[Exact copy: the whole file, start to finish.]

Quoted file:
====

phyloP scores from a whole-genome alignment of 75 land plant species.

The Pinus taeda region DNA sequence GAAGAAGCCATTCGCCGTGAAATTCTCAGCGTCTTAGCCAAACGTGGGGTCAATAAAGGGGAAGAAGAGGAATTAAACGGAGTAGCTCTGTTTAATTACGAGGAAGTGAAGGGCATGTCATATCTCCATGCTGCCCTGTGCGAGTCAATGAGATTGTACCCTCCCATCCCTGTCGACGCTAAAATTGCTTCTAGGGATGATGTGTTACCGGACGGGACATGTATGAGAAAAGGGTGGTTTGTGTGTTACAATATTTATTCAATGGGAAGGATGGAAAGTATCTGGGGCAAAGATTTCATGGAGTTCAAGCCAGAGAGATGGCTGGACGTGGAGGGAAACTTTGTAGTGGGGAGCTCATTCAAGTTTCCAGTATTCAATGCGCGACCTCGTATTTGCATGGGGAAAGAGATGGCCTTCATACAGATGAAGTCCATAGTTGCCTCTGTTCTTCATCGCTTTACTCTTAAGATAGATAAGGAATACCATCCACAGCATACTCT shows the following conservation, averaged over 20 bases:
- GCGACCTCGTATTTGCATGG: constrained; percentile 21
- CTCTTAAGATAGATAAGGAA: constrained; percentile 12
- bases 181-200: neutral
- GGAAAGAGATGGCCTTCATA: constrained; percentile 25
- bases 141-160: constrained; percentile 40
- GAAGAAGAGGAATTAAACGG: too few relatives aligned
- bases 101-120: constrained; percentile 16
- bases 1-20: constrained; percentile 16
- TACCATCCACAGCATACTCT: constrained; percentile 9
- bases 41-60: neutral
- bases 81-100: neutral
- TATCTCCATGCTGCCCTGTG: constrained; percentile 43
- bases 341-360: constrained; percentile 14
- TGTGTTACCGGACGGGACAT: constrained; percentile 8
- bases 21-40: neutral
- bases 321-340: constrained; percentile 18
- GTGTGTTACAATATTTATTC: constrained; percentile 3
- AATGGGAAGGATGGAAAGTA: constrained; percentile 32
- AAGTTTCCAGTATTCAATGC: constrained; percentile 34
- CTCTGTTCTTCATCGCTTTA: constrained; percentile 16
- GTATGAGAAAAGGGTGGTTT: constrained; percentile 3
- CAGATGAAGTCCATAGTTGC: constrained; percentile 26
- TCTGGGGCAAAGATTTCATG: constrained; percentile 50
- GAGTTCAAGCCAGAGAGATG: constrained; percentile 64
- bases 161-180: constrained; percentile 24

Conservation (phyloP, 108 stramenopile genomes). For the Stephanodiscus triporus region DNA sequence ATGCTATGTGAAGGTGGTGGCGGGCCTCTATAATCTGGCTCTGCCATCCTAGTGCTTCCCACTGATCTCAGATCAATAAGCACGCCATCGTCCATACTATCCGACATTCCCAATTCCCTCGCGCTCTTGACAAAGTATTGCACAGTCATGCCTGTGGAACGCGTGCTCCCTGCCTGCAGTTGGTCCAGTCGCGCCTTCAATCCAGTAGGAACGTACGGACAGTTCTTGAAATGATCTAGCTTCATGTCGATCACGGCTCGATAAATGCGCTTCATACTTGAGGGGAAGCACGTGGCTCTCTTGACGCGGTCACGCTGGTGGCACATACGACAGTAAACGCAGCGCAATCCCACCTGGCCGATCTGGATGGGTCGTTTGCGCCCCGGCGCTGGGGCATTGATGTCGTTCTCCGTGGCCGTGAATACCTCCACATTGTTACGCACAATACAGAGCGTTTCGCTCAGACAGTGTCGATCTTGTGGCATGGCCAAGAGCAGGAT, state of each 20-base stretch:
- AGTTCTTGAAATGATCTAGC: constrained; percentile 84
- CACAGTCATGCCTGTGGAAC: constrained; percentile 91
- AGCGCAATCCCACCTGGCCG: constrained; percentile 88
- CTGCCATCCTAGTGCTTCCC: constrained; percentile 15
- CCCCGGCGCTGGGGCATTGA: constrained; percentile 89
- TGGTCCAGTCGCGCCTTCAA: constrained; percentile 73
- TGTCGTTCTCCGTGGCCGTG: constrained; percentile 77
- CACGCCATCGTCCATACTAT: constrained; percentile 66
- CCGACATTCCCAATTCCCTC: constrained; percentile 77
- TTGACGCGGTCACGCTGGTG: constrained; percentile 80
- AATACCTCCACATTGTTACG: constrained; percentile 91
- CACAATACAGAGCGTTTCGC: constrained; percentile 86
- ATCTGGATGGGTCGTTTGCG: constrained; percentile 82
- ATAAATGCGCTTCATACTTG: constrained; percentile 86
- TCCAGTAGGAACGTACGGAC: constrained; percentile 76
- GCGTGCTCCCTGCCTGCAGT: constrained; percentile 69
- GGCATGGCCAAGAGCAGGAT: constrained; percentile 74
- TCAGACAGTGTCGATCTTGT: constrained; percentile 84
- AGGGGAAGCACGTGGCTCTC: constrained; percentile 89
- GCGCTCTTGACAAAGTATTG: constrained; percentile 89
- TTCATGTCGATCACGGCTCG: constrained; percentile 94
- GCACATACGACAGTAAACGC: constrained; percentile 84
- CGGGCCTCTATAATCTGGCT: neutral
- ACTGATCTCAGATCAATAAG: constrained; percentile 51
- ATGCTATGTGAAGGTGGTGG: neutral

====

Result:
phyloP scores from a whole-genome alignment of 75 land plant species.

The Pinus taeda region DNA sequence GAAGAAGCCATTCGCCGTGAAATTCTCAGCGTCTTAGCCAAACGTGGGGTCAATAAAGGGGAAGAAGAGGAATTAAACGGAGTAGCTCTGTTTAATTACGAGGAAGTGAAGGGCATGTCATATCTCCATGCTGCCCTGTGCGAGTCAATGAGATTGTACCCTCCCATCCCTGTCGACGCTAAAATTGCTTCTAGGGATGATGTGTTACCGGACGGGACATGTATGAGAAAAGGGTGGTTTGTGTGTTACAATATTTATTCAATGGGAAGGATGGAAAGTATCTGGGGCAAAGATTTCATGGAGTTCAAGCCAGAGAGATGGCTGGACGTGGAGGGAAACTTTGTAGTGGGGAGCTCATTCAAGTTTCCAGTATTCAATGCGCGACCTCGTATTTGCATGGGGAAAGAGATGGCCTTCATACAGATGAAGTCCATAGTTGCCTCTGTTCTTCATCGCTTTACTCTTAAGATAGATAAGGAATACCATCCACAGCATACTCT shows the following conservation, averaged over 20 bases:
- GCGACCTCGTATTTGCATGG: constrained; percentile 21
- CTCTTAAGATAGATAAGGAA: constrained; percentile 12
- bases 181-200: neutral
- GGAAAGAGATGGCCTTCATA: constrained; percentile 25
- bases 141-160: constrained; percentile 40
- GAAGAAGAGGAATTAAACGG: too few relatives aligned
- bases 101-120: constrained; percentile 16
- bases 1-20: constrained; percentile 16
- TACCATCCACAGCATACTCT: constrained; percentile 9
- bases 41-60: neutral
- bases 81-100: neutral
- TATCTCCATGCTGCCCTGTG: constrained; percentile 43
- bases 341-360: constrained; percentile 14
- TGTGTTACCGGACGGGACAT: constrained; percentile 8
- bases 21-40: neutral
- bases 321-340: constrained; percentile 18
- GTGTGTTACAATATTTATTC: constrained; percentile 3
- AATGGGAAGGATGGAAAGTA: constrained; percentile 32
- AAGTTTCCAGTATTCAATGC: constrained; percentile 34
- CTCTGTTCTTCATCGCTTTA: constrained; percentile 16
- GTATGAGAAAAGGGTGGTTT: constrained; percentile 3
- CAGATGAAGTCCATAGTTGC: constrained; percentile 26
- TCTGGGGCAAAGATTTCATG: constrained; percentile 50
- GAGTTCAAGCCAGAGAGATG: constrained; percentile 64
- bases 161-180: constrained; percentile 24

Conservation (phyloP, 108 stramenopile genomes). For the Stephanodiscus triporus region DNA sequence ATGCTATGTGAAGGTGGTGGCGGGCCTCTATAATCTGGCTCTGCCATCCTAGTGCTTCCCACTGATCTCAGATCAATAAGCACGCCATCGTCCATACTATCCGACATTCCCAATTCCCTCGCGCTCTTGACAAAGTATTGCACAGTCATGCCTGTGGAACGCGTGCTCCCTGCCTGCAGTTGGTCCAGTCGCGCCTTCAATCCAGTAGGAACGTACGGACAGTTCTTGAAATGATCTAGCTTCATGTCGATCACGGCTCGATAAATGCGCTTCATACTTGAGGGGAAGCACGTGGCTCTCTTGACGCGGTCACGCTGGTGGCACATACGACAGTAAACGCAGCGCAATCCCACCTGGCCGATCTGGATGGGTCGTTTGCGCCCCGGCGCTGGGGCATTGATGTCGTTCTCCGTGGCCGTGAATACCTCCACATTGTTACGCACAATACAGAGCGTTTCGCTCAGACAGTGTCGATCTTGTGGCATGGCCAAGAGCAGGAT, state of each 20-base stretch:
- AGTTCTTGAAATGATCTAGC: constrained; percentile 84
- CACAGTCATGCCTGTGGAAC: constrained; percentile 91
- AGCGCAATCCCACCTGGCCG: constrained; percentile 88
- CTGCCATCCTAGTGCTTCCC: constrained; percentile 15
- CCCCGGCGCTGGGGCATTGA: constrained; percentile 89
- TGGTCCAGTCGCGCCTTCAA: constrained; percentile 73
- TGTCGTTCTCCGTGGCCGTG: constrained; percentile 77
- CACGCCATCGTCCATACTAT: constrained; percentile 66
- CCGACATTCCCAATTCCCTC: constrained; percentile 77
- TTGACGCGGTCACGCTGGTG: constrained; percentile 80
- AATACCTCCACATTGTTACG: constrained; percentile 91
- CACAATACAGAGCGTTTCGC: constrained; percentile 86
- ATCTGGATGGGTCGTTTGCG: constrained; percentile 82
- ATAAATGCGCTTCATACTTG: constrained; percentile 86
- TCCAGTAGGAACGTACGGAC: constrained; percentile 76
- GCGTGCTCCCTGCCTGCAGT: constrained; percentile 69
- GGCATGGCCAAGAGCAGGAT: constrained; percentile 74
- TCAGACAGTGTCGATCTTGT: constrained; percentile 84
- AGGGGAAGCACGTGGCTCTC: constrained; percentile 89
- GCGCTCTTGACAAAGTATTG: constrained; percentile 89
- TTCATGTCGATCACGGCTCG: constrained; percentile 94
- GCACATACGACAGTAAACGC: constrained; percentile 84
- CGGGCCTCTATAATCTGGCT: neutral
- ACTGATCTCAGATCAATAAG: constrained; percentile 51
- ATGCTATGTGAAGGTGGTGG: neutral